2.5. Data Analysis and Presentation

The presence–absence matrix of cHGs was plotted as a heatmap onto the reference phylogeny using the gheatmap function of the R Bioconductor package ggtree v1.14.4 [63,64]. The rarefaction curve was generated with the specaccum function of the vegan v2.5-3 package in R [65], and the number of genomes per homologous group was plotted with ggplot2 v3.1.0 [66]. Spearman correlations and significances between the presence–absence of cHGs was calculated with the rcorr function of the hmisc v4.1-1 package in R [67]. A significance cutoff of p < 0.05 was used with a Bonferroni correction. All comparisons failing this criterion were set to correlation = 0. These data were plotted into a correlogram via the corrplot function of the R package corrplot v0.84. To compare the Phylogeny calculated from presence–absence data to the ribosomal protein reference, the bootstrap support set of the presence–absence phylogeny was mapped onto the ribosomal protein reference tree using the plotBS function in phangorn v2.4.0 [68]. Support values equal to or greater than 10% are displayed. To compare phylogenies using Internode Certainty, scores were calculated using the IC/TC score calculation algorithm implemented in RAxML v8.2.11 [60,69].
Genomes were searched for location of cHGs. Proximity was used to determine synteny of groups of cHGs frequently identified on the same genomes.
Jaccard distances between presence–absence of taxa were calculated using the distance function of the R package philentropy v0.2.0 [70]. The PCoA was generated using the wcmdscale function in vegan v2.5-3 [65]. The two best sampled genera—Halorubrum (orange) and Haloferax (red)—are colored distinctively.
To determine the most likely recognition sites, each member of each cHG was searched against the REBASE Gold Standard set using BLASTp. The REBASE gold standard set was chosen over the individual gene sets on account of it having a much higher density of recognition site annotation. This simplifies the need to search for secondary hits to find predicted target sites. After applying an e-value cut-off of 10−20, the top hit was assigned to each ORF.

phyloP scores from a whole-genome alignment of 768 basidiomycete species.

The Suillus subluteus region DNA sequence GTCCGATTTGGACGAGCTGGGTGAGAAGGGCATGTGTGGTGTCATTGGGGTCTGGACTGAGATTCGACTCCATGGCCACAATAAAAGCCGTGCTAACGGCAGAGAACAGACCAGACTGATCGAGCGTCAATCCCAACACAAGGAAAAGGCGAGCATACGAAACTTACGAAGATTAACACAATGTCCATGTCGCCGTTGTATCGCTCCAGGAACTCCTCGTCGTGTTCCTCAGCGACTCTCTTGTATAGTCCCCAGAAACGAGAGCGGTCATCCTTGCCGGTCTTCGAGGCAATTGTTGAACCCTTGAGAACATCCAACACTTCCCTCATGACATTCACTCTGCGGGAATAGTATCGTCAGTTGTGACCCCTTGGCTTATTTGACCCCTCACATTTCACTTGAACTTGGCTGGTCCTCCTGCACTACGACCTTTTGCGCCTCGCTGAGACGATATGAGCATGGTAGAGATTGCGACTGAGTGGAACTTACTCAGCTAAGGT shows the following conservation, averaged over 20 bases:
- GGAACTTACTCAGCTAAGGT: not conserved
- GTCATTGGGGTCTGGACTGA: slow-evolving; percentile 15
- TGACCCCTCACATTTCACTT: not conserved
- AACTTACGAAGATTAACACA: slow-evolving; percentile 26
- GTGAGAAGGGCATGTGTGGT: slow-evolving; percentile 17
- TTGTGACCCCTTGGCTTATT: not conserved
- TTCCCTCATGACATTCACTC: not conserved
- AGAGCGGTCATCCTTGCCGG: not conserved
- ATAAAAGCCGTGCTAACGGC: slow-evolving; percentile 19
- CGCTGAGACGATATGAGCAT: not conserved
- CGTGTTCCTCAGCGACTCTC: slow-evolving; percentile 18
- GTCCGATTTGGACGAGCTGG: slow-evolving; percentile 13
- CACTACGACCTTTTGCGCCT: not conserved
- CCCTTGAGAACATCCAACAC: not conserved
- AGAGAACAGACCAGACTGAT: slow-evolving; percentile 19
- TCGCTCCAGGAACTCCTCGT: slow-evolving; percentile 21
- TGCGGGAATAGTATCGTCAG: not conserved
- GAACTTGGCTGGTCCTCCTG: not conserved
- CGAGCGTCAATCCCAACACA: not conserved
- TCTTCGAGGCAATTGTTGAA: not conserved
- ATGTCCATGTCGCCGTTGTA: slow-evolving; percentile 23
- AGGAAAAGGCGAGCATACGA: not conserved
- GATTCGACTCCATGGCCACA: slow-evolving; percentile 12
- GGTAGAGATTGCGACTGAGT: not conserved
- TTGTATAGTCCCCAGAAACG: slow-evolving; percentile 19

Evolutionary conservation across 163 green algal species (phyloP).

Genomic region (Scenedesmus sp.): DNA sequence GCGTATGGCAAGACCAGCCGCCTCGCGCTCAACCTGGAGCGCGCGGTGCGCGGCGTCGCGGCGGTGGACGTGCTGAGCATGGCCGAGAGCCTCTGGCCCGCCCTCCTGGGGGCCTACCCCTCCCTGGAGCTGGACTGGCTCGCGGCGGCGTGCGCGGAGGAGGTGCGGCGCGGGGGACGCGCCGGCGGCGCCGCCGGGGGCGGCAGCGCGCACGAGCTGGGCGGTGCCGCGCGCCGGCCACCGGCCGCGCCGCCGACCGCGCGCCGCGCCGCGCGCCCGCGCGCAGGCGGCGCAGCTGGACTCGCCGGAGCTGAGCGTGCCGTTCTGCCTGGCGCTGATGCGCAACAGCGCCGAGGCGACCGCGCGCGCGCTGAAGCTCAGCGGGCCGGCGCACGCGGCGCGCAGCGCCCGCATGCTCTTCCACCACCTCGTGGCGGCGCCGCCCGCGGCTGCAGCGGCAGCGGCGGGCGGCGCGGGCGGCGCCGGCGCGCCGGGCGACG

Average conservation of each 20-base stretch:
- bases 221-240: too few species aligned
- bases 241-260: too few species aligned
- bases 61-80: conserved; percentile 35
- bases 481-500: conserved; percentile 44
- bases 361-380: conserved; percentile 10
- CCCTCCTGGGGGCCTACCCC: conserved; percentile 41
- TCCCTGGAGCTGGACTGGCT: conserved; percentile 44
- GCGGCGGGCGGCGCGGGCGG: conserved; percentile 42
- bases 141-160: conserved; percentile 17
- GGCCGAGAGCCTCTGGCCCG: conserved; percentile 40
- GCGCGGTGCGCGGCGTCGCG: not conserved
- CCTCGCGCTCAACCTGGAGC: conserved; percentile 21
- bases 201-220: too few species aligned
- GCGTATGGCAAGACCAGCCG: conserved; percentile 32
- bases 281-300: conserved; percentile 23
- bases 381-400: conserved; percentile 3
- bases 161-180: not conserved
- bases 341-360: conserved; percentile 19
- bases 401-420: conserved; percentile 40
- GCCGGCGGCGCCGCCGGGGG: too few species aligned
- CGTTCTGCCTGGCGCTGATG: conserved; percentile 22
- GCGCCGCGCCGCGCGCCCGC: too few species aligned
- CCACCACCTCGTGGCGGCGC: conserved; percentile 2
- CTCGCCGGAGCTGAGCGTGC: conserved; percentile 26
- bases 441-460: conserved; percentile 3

CTAG and GATC motifs were counted with an inhouse perl script available at the Gogarten-lab’s GitHub [71].
Sets of Gene Ontology (GO) terms were identified for each cHG using Blast2GO [72]. Annotations were checked against the UniProt database [73] using arCOG identifiers.

3. Results

3.1. RM-System Gene Distribution

Analysis of 217 haloarchaeal genomes and metagenome-assembled genomes yielded 48 total candidate collapsed homologous groups (cHGs) of RM-system components. Out of these 48 cHGs, 26 had arCOG annotation suggesting DNA methylase activity, restriction enzyme activity, or specificity module activity as part of an RM system. We detected 22 weaker candidates with predominant arCOG annotations matching other functions (Table 1). Our analysis shows that nearly all of the cHGs are found more than once. (Figure 1A). Indeed, 16 families are found in 20 or more genomes each (>9%), and this frequency steadily increases culminating in five families being conserved in greater than 80 genomes each (>37%) with one cHG being in ~80% of all Haloarchaea surveyed. Though these genes appear frequently in taxa across the haloarchaeal class, the majority of each candidate RM system cHG is present in fewer than half the genomes—the second most abundantly recovered cHG is found in only ~47% of all taxa surveyed. We note that the cHGs with wide distribution are annotated as MTases without an identifiable coevolving restriction endonuclease: Groups U DNA_methylase-022; W dam_methylase-031; Y dcm_methylase-044; and AT Uncharacterized-032 (members of this cHG are also annotated as methylation subunit and N6-Adenine MTase). Rarefaction analysis indicates that ~50% of the genomes assayed contain seven dominant cHGs, and that all taxa on average are represented by half of the cHGs (Figure 1B). Together, the separate analyses indicate extensive gene gain and loss of RM-system genes. In contrast, orphan MTases in cHG U and W, and to a lesser extent Y (Figure 2) have a wider distribution in some genera.
The phylogeny of the class Halobacteria inferred from concatenated ribosomal proteins (Figure 2) was largely comparable to prior work [74], and with a taxonomy based on concatenations of conserved proteins [75,76]. For instance, in our phylogeny, the Halorubracaea group with the Haloferacaceae recapitulating the order Haloferacales, and the families, Halobacteriaceae, Haloarculaceae, and Halococcaceae, group within the order Halobacteriales. Our genome survey in search of RM-system genes encompassed a broad taxonomic sampling, and it explores in depth the genus Halorubrum because it is a highly speciated genus, and because the existence of many genomes from the same species allows within species distribution assessment.